Thursday, February 5, 2009

Sidecar & New Rider Report

The first 1000 miles are on the sidecar. It is an efficient grocery getter, it was a great way to get to the bowling alley, Jersey, Louise's Boxer puppy liked it, and it meets the expectations I had when I made the decision to get it. But, truthfully it hasn't been all roses.

Most of the miles have been on city surface streets, in traffic, and around 45 MPH. Typical of sidecars, from experience and reading about them, left turns are no problem, but right handers tend to be a bit more of an adventure. This one really wants to leave the ground on occasion. Even knowing it is going to happen hasn't eliminated the puckering that accompanies the event. I began to realize that I was cutting the corners to short, or squaring them off, and that added to the problem. So, making adjustments to my riding I continued.

Becoming more confident in my skills I headed out to Gilbert to see my dad. Freeway riding at 70, in traffic, with a cager who wanted a closer look, riding just at my right rear quarter, drifting toward me, and then the first right hand bend in the road. I throttled back, but still thought I could feel the sidecar begin to lift. I touched the brakes and the cage veered away. I leaned into the sidecar and it backed down to the ground and successfully completed the turn, but exited at 55. That was excitement that I didn't want and it wasn't even the turn I was worried about.

The rest of the ride to dads and back wasn't any problem because I adjusted prior to entering all corners to just below the suggested speed limit. While I am generally happy with the way the sidecar tracks and handles I believe I am going to completely loosen her up and try to readjust her with the nose in a slight tilted forward position. Maybe even try to move her closer to Petunia if that is possible. Everything I read tells me when you hit the Sweet Spot you will be glad you didn't say, "Close is good enough."

New Rider Training Continues

Louise was out again in her quest to become a rider. A quick review of last time and she was off without any problems. And then three little turds showed up on bicycles. Remembering my youthful intentions I got her stopped and asked them to leave. "Who are you?" they asked. "You can't tell us what to do! This is our school. Can you be here? What is she doing?" OK, so this wasn't going to be as easy as just asking them to leave. I started toward them and in my best playground teacher voice yelled,"GET OUT OF HERE NOW!!!" They reluctantly began to retreat, but for the next ten minutes sat across the street taking turns acting like they were coming back. Thankfully they weren't the kind of kids who were looking for trouble and got tired of the game and left.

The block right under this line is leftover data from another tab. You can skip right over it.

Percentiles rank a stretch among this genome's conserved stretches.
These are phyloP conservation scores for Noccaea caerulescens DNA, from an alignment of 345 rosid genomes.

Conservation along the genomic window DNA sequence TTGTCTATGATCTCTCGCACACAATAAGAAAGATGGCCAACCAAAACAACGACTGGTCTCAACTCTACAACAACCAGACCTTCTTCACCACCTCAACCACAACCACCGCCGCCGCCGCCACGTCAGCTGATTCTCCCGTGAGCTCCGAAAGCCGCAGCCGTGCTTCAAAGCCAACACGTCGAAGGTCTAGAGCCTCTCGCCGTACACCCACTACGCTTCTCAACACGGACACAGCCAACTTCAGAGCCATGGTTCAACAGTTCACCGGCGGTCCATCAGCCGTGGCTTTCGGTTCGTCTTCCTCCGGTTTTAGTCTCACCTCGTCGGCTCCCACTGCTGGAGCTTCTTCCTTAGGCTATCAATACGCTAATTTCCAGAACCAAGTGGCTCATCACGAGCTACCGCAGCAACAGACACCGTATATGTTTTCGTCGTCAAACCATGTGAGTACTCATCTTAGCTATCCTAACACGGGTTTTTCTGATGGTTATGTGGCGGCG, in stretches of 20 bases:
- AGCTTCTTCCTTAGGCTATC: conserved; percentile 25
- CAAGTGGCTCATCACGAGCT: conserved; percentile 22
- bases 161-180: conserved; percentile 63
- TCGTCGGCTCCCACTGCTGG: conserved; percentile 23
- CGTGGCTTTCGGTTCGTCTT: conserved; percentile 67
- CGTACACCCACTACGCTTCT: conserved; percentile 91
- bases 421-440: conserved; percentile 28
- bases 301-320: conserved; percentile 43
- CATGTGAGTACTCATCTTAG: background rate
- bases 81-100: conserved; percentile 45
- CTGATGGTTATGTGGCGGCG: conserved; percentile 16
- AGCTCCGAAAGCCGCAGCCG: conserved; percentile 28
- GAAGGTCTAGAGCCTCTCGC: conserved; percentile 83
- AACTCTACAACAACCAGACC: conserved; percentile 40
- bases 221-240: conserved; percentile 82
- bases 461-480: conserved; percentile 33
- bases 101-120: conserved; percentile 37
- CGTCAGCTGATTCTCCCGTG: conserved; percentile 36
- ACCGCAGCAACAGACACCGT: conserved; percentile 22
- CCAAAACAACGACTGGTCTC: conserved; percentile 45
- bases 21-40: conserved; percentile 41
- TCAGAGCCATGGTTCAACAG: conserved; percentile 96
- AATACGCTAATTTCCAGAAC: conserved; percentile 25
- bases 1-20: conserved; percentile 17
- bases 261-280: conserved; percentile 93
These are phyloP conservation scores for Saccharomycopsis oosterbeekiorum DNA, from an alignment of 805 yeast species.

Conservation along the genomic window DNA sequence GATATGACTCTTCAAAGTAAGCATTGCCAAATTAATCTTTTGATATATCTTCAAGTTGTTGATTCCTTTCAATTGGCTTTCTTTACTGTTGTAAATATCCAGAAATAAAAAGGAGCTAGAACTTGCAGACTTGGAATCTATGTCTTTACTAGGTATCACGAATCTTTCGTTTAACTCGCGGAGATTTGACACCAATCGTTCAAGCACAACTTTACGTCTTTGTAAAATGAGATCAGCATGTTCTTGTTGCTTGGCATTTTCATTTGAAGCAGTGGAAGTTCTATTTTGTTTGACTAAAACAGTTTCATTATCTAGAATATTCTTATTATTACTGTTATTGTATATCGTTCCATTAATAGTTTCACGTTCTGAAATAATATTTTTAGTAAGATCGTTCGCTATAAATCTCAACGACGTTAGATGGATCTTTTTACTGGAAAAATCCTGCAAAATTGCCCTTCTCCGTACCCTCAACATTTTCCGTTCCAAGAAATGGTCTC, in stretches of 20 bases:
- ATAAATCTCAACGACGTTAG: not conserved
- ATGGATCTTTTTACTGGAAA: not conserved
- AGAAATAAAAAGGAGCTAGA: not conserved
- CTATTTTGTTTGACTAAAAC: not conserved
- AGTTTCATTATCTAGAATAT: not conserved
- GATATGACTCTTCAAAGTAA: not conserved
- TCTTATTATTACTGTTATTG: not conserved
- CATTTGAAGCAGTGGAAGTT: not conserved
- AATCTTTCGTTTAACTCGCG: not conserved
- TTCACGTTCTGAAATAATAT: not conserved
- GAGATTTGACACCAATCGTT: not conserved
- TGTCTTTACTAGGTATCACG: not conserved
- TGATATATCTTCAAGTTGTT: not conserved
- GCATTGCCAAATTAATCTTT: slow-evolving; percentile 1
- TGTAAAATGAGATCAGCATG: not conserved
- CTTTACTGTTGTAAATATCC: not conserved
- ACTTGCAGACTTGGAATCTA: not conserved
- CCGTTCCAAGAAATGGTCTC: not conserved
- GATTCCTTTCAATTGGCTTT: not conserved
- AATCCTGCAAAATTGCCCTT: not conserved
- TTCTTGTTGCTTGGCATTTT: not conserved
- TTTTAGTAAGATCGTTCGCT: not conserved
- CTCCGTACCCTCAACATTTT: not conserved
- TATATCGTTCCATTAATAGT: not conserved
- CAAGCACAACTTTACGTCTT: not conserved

Louise progressed to using the rear brake to stop and doing figure eights to the left and right. The real progress is she began to switch from left to right figure eights without having to stop between them. This from a woman who didn't want to turn from a stop just a few days ago. She also began to tighten up her turns and before the session ended was only using half of the parking lot to do double 8s. During these turns I wished I had taken my camera because her head movement, looking where she was going, was textbook perfect and Irondad would have been proud. I don't think I do as well with that as she did.

She called me the next night and said she felt the parking lot was getting boring. That can only mean one thing. Louise is ready to tackle the street.


  1. Louise - just keep repeating what you've learned in your head and don't get distracted by all the scenery. Enjoy!


  2. That sidecar sounds like an adventure! I don't even like being on the freeways here in a cage!

    Sounds like Louise is well on her way!

  3. thanks for the updates re the sidecar...I am still thinking about getting the basic sidecar riding class in during March.

    Re Louise, sounds like she's got a good coach.

  4. Ok, I'll be proud without picture verification of the head turns. I'm actually just honored anybody even cares what I may think!

    That would be one trouble for me if I rode a hack part of the year. I'm afraid my reactions would get honed one way. Then, when I needed to act on instinct, it might not be the right one for what I'm riding.

    Those who master side cars have my respect, for sure.

  5. I sat reading this and Rascal [our Dog] kept giving me dirty looks.
    Thanks alot troublemaker ;]